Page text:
Hip to be Square, or: Can Female Academics Have Bodies?

I have decided the only way I am going to be able to keep up blogging is to allow myself to muse, to provoke, to suggest, and not always to present or hold forth. This blog is process, not product — conversation, not oration — so rather than sit on this for a few months before ultimately deciding not to, I am going to write about Marimekko dresses.

If you dig on fashion as much as I do (in theory, at least, if not in practice), you will probably enjoy this article from Alexandra Lange about the “power” of the Marimekko dress. Now, just to be clear, I want one. The loose, arty-farty vibe of the Marimekko dress has Feminist (with a capital F) origins: “Marimekko was made for the working woman who could afford to ungirdle herself, one in a long line of “reform-dress” movements that started with the nineteenth-century feminist bloomer.”

Here is the one I want, if you feel like buying me one. It’s not cheap. (Isn’t this one nice though? I like how the flowers are slightly different sizes, the colors are muted but not boring, and the belting…)

Anyway, I study Hollywood for a living, so I’m used to my faves being problematic, and I’m not the first to call out fashion for being, “like, patriarchal or whatever.”

What I am struggling with is the idea that this “feminist” garment, designed to let the woman move more freely, isn’t all it’s cracked up to be. And yes, part of that involves the exorbitant price, one of a zillion indicators that lifestyle feminism is as much (if not more) privilege than politic.

But the part that I’m mulling over is this: “Most of these [Marimekko] dresses had loose long sleeves, big pockets, and triangular silhouettes.”

This silhouette, presumably, only sits right on women who are thin: welcome to fashion. But what about Smart Women Fashion (TM)? Clothing marks the wearer as someone and something, and the wearer of a Marimekko dress broadcasts her status as an artist, as a intellectual. If the Marimekko dress is the intellectual woman’s uniform, I want to ask: do intellectual women have to be triangles? How important is it for women to hide their bodies so they can (be seen to) have brains?

“Marimekko is for women whose way of wearing clothes is to forget what they have on,” one 1963 fashion critic declared, but c’mon. We know better. Any woman who has ever dressed for an academic job talk knows what I mean: wanting to look good while also not looking like you care is a lot of work. Back in the day, when I was trying to be a d-girl, I received advice on how to dress the part: basic black with an “interesting” accessory, like a statement necklace or some such. Be unobjectionable yet remarkable? Cool cool cool.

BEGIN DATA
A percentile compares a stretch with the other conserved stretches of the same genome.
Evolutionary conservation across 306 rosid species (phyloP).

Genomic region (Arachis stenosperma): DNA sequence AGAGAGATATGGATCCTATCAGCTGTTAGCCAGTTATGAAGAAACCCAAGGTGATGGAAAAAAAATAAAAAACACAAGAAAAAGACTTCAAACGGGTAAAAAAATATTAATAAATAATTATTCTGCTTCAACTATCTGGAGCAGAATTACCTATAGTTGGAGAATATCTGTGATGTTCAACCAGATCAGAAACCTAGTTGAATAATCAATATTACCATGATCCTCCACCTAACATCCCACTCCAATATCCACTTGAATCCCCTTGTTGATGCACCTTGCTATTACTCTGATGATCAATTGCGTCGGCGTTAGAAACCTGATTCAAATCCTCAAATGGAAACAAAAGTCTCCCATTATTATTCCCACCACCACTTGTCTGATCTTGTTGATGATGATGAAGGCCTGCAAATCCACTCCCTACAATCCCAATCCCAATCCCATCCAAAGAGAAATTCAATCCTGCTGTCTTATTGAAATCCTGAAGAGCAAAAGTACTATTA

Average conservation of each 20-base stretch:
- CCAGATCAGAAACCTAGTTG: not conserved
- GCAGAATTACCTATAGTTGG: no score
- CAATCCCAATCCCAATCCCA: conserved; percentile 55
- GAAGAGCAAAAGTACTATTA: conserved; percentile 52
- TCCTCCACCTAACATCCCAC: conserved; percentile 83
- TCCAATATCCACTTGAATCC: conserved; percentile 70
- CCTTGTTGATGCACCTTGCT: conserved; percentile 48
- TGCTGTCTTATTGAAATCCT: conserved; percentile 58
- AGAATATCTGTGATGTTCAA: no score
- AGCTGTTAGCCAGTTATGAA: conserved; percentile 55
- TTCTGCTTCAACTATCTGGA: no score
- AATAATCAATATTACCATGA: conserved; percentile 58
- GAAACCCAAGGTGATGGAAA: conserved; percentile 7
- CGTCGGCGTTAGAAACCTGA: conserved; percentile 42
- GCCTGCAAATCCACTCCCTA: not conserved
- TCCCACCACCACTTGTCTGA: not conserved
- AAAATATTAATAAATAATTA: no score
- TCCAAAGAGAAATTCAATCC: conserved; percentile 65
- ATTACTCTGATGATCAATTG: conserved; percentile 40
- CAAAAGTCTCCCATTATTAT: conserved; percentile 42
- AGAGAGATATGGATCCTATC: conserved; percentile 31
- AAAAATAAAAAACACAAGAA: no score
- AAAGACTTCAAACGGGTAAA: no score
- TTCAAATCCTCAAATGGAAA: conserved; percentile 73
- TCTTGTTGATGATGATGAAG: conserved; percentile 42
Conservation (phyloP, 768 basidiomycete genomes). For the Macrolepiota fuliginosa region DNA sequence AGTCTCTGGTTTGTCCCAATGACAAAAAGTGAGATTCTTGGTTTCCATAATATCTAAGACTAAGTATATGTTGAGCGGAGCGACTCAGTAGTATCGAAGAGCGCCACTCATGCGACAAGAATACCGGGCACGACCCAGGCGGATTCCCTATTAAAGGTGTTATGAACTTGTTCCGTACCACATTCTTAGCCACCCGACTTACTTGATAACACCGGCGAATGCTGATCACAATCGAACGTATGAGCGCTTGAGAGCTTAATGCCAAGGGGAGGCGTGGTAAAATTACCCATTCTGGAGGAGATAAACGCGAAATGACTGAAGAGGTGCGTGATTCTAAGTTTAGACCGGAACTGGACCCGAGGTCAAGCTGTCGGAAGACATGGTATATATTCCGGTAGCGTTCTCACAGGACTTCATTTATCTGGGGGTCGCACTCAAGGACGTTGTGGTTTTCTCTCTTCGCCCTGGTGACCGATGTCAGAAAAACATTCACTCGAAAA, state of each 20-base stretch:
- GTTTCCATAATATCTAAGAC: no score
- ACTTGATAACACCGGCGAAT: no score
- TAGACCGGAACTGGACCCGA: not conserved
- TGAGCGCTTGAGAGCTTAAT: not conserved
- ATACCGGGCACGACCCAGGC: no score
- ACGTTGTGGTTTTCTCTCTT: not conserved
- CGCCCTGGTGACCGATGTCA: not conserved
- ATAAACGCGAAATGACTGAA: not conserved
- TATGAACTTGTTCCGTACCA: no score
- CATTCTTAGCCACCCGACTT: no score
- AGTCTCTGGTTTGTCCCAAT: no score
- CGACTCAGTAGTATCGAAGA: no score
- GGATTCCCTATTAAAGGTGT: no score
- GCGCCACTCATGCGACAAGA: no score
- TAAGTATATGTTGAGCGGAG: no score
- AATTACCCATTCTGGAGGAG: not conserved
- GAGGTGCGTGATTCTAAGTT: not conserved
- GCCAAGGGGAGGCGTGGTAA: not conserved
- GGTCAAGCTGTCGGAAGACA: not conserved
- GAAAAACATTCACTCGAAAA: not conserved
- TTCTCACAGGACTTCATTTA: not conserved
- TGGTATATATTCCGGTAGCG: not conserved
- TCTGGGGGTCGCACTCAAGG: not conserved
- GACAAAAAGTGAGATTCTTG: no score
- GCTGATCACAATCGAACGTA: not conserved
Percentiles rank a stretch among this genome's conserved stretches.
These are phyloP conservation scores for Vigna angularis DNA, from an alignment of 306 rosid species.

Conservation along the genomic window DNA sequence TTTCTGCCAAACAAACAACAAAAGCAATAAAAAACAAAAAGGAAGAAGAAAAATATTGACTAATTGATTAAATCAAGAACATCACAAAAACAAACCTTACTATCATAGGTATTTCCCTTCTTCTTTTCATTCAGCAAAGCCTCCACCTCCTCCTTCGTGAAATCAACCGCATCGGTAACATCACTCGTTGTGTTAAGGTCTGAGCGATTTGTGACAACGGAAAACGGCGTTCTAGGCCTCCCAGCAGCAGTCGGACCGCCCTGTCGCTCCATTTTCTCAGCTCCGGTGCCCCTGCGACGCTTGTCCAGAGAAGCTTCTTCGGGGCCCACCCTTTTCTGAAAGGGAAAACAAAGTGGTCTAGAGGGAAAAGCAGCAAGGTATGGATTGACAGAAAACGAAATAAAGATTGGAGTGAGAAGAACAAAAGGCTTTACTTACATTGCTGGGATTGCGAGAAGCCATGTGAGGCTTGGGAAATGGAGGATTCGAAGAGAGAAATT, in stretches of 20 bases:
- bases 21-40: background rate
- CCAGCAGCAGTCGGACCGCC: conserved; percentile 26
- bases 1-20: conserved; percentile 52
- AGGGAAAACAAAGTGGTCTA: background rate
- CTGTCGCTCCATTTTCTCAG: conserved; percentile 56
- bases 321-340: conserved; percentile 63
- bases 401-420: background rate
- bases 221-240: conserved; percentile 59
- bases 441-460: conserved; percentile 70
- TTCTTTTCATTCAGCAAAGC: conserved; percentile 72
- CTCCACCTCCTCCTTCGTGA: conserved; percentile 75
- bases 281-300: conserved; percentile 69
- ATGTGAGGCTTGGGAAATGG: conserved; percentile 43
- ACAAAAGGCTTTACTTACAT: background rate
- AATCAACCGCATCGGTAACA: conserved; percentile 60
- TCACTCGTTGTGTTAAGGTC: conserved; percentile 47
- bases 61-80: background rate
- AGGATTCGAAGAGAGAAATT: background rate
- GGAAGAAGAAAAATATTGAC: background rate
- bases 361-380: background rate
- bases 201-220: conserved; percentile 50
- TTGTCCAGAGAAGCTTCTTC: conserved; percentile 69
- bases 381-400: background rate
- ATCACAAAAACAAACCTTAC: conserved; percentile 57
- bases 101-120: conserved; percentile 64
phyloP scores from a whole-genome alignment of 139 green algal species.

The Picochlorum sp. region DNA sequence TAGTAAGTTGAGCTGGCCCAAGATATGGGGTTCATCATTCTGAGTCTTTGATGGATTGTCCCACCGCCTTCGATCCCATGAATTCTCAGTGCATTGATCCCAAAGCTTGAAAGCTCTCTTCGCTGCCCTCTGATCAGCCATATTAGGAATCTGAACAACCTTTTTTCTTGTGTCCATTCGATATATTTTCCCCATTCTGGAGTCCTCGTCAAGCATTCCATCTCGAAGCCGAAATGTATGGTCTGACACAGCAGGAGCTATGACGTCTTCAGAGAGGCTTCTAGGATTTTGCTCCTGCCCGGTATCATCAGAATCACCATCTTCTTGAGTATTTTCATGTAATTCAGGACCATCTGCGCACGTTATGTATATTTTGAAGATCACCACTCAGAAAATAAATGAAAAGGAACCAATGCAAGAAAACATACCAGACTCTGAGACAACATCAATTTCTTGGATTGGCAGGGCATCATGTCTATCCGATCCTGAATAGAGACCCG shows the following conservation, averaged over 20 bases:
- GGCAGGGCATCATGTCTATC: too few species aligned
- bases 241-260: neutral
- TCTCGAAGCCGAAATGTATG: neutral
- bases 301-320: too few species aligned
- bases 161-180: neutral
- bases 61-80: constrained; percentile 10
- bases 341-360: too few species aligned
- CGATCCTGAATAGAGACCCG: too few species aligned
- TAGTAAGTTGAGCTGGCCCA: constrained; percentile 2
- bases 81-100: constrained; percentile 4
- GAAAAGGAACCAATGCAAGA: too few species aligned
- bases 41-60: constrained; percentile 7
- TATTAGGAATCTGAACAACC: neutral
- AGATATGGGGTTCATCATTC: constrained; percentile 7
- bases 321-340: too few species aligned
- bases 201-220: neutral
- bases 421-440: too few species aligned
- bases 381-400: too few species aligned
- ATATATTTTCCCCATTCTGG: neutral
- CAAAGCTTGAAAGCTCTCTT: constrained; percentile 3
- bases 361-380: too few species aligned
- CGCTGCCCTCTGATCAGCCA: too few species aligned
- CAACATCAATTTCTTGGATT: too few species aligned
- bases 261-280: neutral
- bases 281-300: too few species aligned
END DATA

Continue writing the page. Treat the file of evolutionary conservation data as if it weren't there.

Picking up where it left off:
So, the problem is two-fold: first, intellectual women have to look like they don’t care how they look, while also looking good, and the result is not feeling super liberating, nor is it particularly affordable. Second, the intellectual woman uniform is ostensibly one that unsexes the female form. Breasts are distracting; hips are for baby-making; to butcher The Wizard of Oz for a moment, “pay no attention to the (wo)man behind the curtain!”

At any rate, I work in a field where women are asked to “lean in” — better to be isoceles than hourglass (with childbearing hips)? The irony, of course, is that these dresses are designed to let women move freely, but are the wearers only freeing themselves to be brains without bodies?

…Though of course, I still want that dress.

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One thought on “Hip to be Square, or: Can Female Academics Have Bodies?

  1. Let’s distinguish between cut and fabric though. The iconic triangular dress (I’m thinking increasing tiers of gathers, I don’t see a photo in your post) with long flowing sleeves we both love isn’t at all suited to actually working, even in a quiet, relatively clean job like, say, secretary, social science researcher, therapist or librarian. Say that what I want to do involves any kind of equipment, or leaning over anything or anyone, or pointing things out on a diagram, or working with anything moist? Say I want to sit on a chair with wheels and roll around my work area, or get out of my seat a lot? The sleeves and wide skirt get in the way. The dress Marimekko sold in the 1960s was suitable for socializing. Since then Marimekko has also produced straight profiled, short sleeved, more subtly printed dresses which, while not quite so exciting, were professionally wearable and still set one (me) apart from the crowd. Some of us also made (and make) dresses one could actually work in out of our beloved flowers. I’m sure you’ve heard the saying, be the change you want to see?

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